Port of San Diego Celebrates Shore Power Installation
The Port of San Diego has successfully switched on its new shore-power system at the Tenth Avenue Marine Terminal, which will improve air quality and reduce greenhouse gas emissions by allowing cargo vessels to "plug in" rather than run their diesel engines while in port.
Construction on the $4.25 million project began in mid-2013 and was funded by the Port's Capital Improvement Program (CIP). The contractor was NEWest Construction in San Diego. On Monday, February 24, 2014, a ribbon cutting ceremony was held at the Tenth Avenue Marine Terminal, celebrating the completion of the Port of San Diego's shore power project.
"The Port is proud to be a leader in environmental issues and continues to be a great steward of San Diego Bay," said Bob Nelson, Chairman of the Board of Port Commissioners. "By offering shore power, we not only improve air quality for communities nearby, but we also reduce our impact on the planet."
The installation of shore power has substantial environmental benefits:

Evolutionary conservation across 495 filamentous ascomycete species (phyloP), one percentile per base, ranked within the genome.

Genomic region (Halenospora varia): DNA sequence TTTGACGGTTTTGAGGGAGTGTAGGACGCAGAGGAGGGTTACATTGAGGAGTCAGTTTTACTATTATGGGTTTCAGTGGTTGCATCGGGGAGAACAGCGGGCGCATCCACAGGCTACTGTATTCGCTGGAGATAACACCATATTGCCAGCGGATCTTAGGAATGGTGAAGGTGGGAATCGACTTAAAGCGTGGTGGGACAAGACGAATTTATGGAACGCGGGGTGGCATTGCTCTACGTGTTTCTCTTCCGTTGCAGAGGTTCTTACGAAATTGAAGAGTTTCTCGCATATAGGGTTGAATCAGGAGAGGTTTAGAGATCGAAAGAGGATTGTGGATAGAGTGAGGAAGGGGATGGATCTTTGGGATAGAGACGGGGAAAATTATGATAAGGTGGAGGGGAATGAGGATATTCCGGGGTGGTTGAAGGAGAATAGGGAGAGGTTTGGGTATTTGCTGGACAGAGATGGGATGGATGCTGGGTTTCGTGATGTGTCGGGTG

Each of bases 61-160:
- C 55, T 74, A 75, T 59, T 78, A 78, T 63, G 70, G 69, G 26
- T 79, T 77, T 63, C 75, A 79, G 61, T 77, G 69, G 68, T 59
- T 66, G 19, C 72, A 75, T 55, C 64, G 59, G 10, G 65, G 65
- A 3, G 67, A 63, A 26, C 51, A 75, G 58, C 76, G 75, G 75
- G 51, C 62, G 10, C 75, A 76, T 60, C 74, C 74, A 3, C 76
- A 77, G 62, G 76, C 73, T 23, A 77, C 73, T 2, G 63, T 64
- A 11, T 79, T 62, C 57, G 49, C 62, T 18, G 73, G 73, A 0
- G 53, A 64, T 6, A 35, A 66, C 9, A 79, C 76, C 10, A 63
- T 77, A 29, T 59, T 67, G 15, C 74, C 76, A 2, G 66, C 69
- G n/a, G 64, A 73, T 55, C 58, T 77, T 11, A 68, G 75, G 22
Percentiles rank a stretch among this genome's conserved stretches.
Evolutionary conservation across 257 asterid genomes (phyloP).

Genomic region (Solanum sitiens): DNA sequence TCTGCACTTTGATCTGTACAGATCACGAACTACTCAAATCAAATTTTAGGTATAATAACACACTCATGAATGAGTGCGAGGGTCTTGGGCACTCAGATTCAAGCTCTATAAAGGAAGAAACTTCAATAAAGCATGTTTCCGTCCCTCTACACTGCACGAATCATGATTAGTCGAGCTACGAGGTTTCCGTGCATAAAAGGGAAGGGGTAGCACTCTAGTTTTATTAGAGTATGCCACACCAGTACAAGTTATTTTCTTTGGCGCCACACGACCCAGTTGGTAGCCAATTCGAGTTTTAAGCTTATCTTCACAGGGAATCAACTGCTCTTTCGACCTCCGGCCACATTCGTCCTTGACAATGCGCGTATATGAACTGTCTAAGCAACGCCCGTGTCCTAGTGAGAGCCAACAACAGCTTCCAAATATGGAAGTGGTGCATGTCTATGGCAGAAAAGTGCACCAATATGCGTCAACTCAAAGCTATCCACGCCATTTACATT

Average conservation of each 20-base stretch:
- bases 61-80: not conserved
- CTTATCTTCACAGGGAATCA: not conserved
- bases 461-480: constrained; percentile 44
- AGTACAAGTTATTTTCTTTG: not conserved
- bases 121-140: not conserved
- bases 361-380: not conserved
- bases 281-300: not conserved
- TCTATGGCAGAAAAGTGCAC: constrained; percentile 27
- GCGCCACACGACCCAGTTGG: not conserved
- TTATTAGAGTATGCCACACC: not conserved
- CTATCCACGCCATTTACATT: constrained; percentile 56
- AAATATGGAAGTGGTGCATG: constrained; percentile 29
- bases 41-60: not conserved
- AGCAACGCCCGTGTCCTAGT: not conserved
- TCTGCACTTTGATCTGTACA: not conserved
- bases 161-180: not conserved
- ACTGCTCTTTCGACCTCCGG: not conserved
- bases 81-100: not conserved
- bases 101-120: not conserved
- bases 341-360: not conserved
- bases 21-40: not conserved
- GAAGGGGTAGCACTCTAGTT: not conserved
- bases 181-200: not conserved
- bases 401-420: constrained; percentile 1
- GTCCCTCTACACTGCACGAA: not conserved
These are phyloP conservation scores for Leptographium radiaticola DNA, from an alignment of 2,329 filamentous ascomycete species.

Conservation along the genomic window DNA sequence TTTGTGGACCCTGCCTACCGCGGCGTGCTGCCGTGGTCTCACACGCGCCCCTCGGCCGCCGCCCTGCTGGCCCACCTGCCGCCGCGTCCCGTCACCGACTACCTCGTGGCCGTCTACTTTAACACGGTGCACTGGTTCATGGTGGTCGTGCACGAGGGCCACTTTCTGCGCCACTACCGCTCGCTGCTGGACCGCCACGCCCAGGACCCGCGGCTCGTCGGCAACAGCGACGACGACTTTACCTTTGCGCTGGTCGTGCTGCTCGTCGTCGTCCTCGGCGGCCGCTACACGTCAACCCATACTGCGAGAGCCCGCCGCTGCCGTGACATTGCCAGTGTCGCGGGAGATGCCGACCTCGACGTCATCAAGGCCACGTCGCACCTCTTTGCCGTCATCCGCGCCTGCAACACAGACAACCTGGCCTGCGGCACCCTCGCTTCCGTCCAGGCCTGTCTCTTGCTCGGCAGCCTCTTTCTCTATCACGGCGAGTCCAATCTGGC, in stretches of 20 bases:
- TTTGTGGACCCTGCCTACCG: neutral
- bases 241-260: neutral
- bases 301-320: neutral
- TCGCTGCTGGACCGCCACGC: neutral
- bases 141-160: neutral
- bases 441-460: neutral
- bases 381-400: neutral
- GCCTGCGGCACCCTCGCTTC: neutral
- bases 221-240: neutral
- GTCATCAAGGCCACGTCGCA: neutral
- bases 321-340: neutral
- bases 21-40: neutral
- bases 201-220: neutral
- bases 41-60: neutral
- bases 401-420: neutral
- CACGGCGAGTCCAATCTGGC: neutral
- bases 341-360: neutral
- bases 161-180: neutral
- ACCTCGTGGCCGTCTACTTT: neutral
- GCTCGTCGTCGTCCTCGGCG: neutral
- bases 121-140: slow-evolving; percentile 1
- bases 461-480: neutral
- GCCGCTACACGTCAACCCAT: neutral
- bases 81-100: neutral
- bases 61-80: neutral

Reduces greenhouse gas emissions by over 50% (more than 2,000 metric tons) per year. That's equivalent to greenhouse gas emissions from about 1,500 cars per year
Reduces emissions of nitrogen oxides (NOx; an air pollutant) by approximately 95% or 70 tons per year. That's equivalent to NOx emissions from over 4,000 cars per year
Speakers at the ribbon cutting ceremony also included U.S. Congressman Scott Peters, City of San Diego Interim Mayor Todd Gloria, Dole Vice President Stuart Jablon and Environmental Health Coalition Executive Director Diane Takvorian.
The new shore power system will allow refrigerated cargo ships – including those from Dole Fresh Fruit – to "plug in" and use electrical power from SDG&E instead of relying on diesel fuel engines while at berth. This will reduce greenhouse gas emissions and improve air quality around Tenth Avenue Marine Terminal, with the community of Barrio Logan being the closest impacted neighborhood.
This project fulfills a mandate set forth by the California Air Resources Board requiring California ports and terminals to provide shore power to container, passenger and refrigerated-cargo ships. The Port of San Diego is already equipped to provide shore power to cruise ships that berth at both its B Street Pier Cruise Ship Terminal and Broadway Pier.
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